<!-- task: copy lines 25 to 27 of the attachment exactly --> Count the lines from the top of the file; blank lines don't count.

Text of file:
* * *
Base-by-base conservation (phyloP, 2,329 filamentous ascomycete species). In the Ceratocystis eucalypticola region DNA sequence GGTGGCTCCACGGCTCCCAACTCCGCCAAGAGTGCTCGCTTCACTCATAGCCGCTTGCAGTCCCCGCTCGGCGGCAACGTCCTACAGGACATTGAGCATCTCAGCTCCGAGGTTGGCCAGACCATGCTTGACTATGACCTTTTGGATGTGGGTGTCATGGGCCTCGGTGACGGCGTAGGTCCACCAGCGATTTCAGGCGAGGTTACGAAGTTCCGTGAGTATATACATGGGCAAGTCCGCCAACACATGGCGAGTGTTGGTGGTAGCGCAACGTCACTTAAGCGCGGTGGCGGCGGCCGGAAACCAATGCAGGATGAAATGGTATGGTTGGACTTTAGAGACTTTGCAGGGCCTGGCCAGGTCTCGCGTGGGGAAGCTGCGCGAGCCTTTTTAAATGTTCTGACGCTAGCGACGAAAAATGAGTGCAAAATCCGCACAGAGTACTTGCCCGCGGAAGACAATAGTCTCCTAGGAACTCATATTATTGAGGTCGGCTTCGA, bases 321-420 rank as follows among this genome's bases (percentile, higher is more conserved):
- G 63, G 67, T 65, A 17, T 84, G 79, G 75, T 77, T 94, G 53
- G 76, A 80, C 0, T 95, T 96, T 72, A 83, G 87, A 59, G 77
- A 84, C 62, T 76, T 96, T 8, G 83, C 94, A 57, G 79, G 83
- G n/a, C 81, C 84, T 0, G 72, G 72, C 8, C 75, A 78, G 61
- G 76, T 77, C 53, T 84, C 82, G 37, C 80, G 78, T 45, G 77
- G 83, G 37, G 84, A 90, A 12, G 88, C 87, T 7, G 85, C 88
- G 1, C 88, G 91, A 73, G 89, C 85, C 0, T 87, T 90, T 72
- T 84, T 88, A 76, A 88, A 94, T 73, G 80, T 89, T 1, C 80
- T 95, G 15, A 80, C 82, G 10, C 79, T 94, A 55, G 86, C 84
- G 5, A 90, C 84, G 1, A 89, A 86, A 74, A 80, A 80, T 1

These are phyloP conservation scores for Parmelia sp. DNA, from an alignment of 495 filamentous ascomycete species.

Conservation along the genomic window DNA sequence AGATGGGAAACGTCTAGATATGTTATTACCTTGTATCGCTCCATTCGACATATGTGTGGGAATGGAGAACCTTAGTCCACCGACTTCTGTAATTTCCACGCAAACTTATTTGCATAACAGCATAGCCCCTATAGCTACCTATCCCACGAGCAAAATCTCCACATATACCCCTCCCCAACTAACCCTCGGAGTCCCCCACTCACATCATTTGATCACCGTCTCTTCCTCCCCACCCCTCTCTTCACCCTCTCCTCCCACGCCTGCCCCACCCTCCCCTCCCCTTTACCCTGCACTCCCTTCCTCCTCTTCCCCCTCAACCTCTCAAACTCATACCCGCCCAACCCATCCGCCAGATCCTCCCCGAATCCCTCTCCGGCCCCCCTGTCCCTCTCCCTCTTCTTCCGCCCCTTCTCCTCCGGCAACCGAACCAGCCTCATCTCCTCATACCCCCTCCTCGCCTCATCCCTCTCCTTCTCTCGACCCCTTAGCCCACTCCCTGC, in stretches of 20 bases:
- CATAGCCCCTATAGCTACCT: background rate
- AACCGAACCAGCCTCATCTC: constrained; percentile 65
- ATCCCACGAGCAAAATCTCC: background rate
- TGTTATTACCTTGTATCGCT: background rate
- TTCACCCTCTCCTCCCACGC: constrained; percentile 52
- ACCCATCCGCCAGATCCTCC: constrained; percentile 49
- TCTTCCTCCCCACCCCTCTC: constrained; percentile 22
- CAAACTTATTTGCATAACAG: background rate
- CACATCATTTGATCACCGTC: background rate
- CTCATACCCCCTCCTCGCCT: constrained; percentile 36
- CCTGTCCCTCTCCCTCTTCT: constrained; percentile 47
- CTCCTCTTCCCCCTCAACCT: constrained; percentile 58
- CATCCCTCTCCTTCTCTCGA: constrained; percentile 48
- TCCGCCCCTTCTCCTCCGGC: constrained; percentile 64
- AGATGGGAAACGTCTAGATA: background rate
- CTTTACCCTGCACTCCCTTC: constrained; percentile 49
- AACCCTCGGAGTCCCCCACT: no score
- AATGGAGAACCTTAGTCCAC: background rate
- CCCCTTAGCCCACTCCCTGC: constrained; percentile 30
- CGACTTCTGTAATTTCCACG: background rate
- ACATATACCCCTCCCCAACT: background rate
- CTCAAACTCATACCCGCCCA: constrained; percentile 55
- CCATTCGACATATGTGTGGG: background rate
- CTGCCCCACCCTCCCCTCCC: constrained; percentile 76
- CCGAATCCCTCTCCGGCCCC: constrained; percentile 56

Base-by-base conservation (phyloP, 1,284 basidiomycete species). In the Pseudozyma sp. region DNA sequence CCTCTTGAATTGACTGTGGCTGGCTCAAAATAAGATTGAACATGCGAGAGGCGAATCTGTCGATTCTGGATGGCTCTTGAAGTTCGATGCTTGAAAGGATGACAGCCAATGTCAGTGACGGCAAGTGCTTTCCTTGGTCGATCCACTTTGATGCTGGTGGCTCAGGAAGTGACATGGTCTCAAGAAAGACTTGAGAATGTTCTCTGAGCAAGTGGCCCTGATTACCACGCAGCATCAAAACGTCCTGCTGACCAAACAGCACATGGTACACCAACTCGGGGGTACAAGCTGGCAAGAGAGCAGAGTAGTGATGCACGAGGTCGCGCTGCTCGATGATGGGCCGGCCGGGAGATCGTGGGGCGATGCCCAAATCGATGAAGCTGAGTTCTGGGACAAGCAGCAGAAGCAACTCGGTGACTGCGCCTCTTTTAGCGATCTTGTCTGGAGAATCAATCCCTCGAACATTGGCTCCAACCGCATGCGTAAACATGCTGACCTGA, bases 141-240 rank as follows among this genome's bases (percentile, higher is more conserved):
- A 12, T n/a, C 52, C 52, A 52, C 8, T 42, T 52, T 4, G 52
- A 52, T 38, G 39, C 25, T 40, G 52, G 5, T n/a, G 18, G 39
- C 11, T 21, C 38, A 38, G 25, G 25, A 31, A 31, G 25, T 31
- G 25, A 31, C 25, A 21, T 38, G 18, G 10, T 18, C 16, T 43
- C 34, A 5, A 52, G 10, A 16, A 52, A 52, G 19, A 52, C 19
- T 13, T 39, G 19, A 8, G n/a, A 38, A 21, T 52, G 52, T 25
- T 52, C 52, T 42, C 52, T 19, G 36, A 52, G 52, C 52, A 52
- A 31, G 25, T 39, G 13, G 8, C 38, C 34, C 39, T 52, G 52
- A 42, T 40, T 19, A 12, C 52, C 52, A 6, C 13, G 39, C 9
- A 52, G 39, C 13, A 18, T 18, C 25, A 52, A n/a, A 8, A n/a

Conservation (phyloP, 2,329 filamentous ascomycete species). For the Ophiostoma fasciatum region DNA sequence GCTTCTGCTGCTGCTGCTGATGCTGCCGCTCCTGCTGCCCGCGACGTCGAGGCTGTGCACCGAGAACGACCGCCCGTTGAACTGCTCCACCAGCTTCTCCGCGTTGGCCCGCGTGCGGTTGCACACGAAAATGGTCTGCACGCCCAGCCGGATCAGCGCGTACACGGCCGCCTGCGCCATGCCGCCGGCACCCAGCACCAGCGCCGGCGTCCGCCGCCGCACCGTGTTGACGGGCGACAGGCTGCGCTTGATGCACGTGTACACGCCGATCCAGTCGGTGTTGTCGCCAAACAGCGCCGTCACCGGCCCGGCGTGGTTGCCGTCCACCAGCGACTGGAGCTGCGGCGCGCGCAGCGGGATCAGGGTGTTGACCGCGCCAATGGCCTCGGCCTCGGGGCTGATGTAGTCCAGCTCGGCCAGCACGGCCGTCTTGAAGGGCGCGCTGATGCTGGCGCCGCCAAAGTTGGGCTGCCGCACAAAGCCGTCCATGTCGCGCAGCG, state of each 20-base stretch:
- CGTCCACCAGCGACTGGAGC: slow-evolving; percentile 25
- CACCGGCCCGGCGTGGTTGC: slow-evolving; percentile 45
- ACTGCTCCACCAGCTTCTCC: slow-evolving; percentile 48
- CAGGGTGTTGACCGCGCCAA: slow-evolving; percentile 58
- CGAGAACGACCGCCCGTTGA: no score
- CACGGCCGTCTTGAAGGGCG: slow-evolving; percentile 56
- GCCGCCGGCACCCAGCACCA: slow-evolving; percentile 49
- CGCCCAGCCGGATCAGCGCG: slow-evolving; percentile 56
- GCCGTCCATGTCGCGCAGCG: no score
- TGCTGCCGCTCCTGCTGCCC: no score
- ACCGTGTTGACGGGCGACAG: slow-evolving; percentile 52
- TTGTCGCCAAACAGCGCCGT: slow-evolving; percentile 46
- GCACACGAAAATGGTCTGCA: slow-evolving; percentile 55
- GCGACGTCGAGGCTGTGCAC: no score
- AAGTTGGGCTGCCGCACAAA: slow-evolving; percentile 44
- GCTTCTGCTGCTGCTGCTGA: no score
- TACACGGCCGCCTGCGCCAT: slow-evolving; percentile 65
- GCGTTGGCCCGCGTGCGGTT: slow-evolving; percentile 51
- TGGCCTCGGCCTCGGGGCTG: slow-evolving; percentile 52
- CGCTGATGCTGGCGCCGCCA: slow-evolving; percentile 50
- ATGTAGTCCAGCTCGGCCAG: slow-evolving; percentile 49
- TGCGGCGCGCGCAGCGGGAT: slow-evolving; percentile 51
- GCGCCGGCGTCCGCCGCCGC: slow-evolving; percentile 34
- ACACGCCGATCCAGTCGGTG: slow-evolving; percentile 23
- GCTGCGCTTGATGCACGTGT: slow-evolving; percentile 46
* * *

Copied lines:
- CTCCTCTTCCCCCTCAACCT: constrained; percentile 58
- CATCCCTCTCCTTCTCTCGA: constrained; percentile 48
- TCCGCCCCTTCTCCTCCGGC: constrained; percentile 64